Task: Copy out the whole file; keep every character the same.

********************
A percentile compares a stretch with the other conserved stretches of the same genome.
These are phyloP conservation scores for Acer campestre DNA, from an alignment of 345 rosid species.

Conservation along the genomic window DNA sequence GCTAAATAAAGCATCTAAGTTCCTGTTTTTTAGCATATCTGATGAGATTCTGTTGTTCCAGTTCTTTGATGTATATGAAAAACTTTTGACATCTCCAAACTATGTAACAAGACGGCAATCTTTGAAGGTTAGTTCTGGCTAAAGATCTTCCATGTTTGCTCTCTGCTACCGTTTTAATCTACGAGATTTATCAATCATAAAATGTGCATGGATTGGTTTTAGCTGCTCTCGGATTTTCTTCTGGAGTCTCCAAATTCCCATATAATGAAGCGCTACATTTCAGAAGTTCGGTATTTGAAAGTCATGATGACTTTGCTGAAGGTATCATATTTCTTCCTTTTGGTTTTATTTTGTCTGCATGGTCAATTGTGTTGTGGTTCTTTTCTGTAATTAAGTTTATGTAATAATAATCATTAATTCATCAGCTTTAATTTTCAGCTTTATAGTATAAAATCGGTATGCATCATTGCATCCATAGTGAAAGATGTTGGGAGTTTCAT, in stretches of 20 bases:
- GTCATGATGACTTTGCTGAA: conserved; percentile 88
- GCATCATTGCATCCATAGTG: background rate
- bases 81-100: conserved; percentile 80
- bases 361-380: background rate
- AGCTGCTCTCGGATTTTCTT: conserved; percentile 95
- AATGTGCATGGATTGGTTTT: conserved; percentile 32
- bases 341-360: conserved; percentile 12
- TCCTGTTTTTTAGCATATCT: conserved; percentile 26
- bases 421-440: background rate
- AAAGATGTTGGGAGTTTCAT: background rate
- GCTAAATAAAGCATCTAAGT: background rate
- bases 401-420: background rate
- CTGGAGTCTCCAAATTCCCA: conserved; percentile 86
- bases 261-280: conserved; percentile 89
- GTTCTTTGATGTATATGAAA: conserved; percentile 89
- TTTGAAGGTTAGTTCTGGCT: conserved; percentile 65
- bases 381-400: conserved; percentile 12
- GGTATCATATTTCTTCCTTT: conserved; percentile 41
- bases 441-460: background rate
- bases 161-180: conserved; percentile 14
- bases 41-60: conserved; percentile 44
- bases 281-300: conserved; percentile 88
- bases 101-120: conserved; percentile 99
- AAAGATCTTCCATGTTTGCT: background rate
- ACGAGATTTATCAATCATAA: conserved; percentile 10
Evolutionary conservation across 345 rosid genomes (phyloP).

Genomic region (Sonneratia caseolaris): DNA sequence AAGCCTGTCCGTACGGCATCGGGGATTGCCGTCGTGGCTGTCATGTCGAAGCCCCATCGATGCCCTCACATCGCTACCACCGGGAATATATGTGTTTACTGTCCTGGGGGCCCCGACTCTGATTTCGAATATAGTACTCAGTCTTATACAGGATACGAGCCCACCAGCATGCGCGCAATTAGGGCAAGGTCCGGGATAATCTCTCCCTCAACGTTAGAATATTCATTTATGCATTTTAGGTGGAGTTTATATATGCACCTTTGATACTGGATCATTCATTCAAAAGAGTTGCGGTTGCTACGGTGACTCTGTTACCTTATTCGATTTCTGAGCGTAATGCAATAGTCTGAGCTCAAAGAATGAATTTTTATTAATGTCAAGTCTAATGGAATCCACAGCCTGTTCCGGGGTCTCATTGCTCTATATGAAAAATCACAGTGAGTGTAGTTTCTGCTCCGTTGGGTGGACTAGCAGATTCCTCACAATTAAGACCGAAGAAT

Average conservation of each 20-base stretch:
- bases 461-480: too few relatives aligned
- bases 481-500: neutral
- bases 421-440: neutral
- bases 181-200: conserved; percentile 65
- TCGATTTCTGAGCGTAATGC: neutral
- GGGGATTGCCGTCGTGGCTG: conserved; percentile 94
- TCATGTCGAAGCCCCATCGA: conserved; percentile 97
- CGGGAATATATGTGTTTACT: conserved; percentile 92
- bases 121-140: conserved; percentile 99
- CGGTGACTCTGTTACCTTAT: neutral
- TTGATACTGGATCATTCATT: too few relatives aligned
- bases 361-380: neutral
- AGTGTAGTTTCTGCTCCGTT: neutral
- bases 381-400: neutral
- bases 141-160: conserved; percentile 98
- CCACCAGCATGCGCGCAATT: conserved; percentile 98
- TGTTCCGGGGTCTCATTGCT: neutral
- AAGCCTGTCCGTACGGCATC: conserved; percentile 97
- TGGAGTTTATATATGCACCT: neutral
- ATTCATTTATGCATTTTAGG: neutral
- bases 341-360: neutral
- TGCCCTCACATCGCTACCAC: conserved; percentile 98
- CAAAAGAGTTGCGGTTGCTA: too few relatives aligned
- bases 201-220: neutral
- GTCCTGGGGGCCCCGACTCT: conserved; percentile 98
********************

A percentile compares a stretch with the other conserved stretches of the same genome.
These are phyloP conservation scores for Acer campestre DNA, from an alignment of 345 rosid species.

Conservation along the genomic window DNA sequence GCTAAATAAAGCATCTAAGTTCCTGTTTTTTAGCATATCTGATGAGATTCTGTTGTTCCAGTTCTTTGATGTATATGAAAAACTTTTGACATCTCCAAACTATGTAACAAGACGGCAATCTTTGAAGGTTAGTTCTGGCTAAAGATCTTCCATGTTTGCTCTCTGCTACCGTTTTAATCTACGAGATTTATCAATCATAAAATGTGCATGGATTGGTTTTAGCTGCTCTCGGATTTTCTTCTGGAGTCTCCAAATTCCCATATAATGAAGCGCTACATTTCAGAAGTTCGGTATTTGAAAGTCATGATGACTTTGCTGAAGGTATCATATTTCTTCCTTTTGGTTTTATTTTGTCTGCATGGTCAATTGTGTTGTGGTTCTTTTCTGTAATTAAGTTTATGTAATAATAATCATTAATTCATCAGCTTTAATTTTCAGCTTTATAGTATAAAATCGGTATGCATCATTGCATCCATAGTGAAAGATGTTGGGAGTTTCAT, in stretches of 20 bases:
- GTCATGATGACTTTGCTGAA: conserved; percentile 88
- GCATCATTGCATCCATAGTG: background rate
- bases 81-100: conserved; percentile 80
- bases 361-380: background rate
- AGCTGCTCTCGGATTTTCTT: conserved; percentile 95
- AATGTGCATGGATTGGTTTT: conserved; percentile 32
- bases 341-360: conserved; percentile 12
- TCCTGTTTTTTAGCATATCT: conserved; percentile 26
- bases 421-440: background rate
- AAAGATGTTGGGAGTTTCAT: background rate
- GCTAAATAAAGCATCTAAGT: background rate
- bases 401-420: background rate
- CTGGAGTCTCCAAATTCCCA: conserved; percentile 86
- bases 261-280: conserved; percentile 89
- GTTCTTTGATGTATATGAAA: conserved; percentile 89
- TTTGAAGGTTAGTTCTGGCT: conserved; percentile 65
- bases 381-400: conserved; percentile 12
- GGTATCATATTTCTTCCTTT: conserved; percentile 41
- bases 441-460: background rate
- bases 161-180: conserved; percentile 14
- bases 41-60: conserved; percentile 44
- bases 281-300: conserved; percentile 88
- bases 101-120: conserved; percentile 99
- AAAGATCTTCCATGTTTGCT: background rate
- ACGAGATTTATCAATCATAA: conserved; percentile 10
Evolutionary conservation across 345 rosid genomes (phyloP).

Genomic region (Sonneratia caseolaris): DNA sequence AAGCCTGTCCGTACGGCATCGGGGATTGCCGTCGTGGCTGTCATGTCGAAGCCCCATCGATGCCCTCACATCGCTACCACCGGGAATATATGTGTTTACTGTCCTGGGGGCCCCGACTCTGATTTCGAATATAGTACTCAGTCTTATACAGGATACGAGCCCACCAGCATGCGCGCAATTAGGGCAAGGTCCGGGATAATCTCTCCCTCAACGTTAGAATATTCATTTATGCATTTTAGGTGGAGTTTATATATGCACCTTTGATACTGGATCATTCATTCAAAAGAGTTGCGGTTGCTACGGTGACTCTGTTACCTTATTCGATTTCTGAGCGTAATGCAATAGTCTGAGCTCAAAGAATGAATTTTTATTAATGTCAAGTCTAATGGAATCCACAGCCTGTTCCGGGGTCTCATTGCTCTATATGAAAAATCACAGTGAGTGTAGTTTCTGCTCCGTTGGGTGGACTAGCAGATTCCTCACAATTAAGACCGAAGAAT

Average conservation of each 20-base stretch:
- bases 461-480: too few relatives aligned
- bases 481-500: neutral
- bases 421-440: neutral
- bases 181-200: conserved; percentile 65
- TCGATTTCTGAGCGTAATGC: neutral
- GGGGATTGCCGTCGTGGCTG: conserved; percentile 94
- TCATGTCGAAGCCCCATCGA: conserved; percentile 97
- CGGGAATATATGTGTTTACT: conserved; percentile 92
- bases 121-140: conserved; percentile 99
- CGGTGACTCTGTTACCTTAT: neutral
- TTGATACTGGATCATTCATT: too few relatives aligned
- bases 361-380: neutral
- AGTGTAGTTTCTGCTCCGTT: neutral
- bases 381-400: neutral
- bases 141-160: conserved; percentile 98
- CCACCAGCATGCGCGCAATT: conserved; percentile 98
- TGTTCCGGGGTCTCATTGCT: neutral
- AAGCCTGTCCGTACGGCATC: conserved; percentile 97
- TGGAGTTTATATATGCACCT: neutral
- ATTCATTTATGCATTTTAGG: neutral
- bases 341-360: neutral
- TGCCCTCACATCGCTACCAC: conserved; percentile 98
- CAAAAGAGTTGCGGTTGCTA: too few relatives aligned
- bases 201-220: neutral
- GTCCTGGGGGCCCCGACTCT: conserved; percentile 98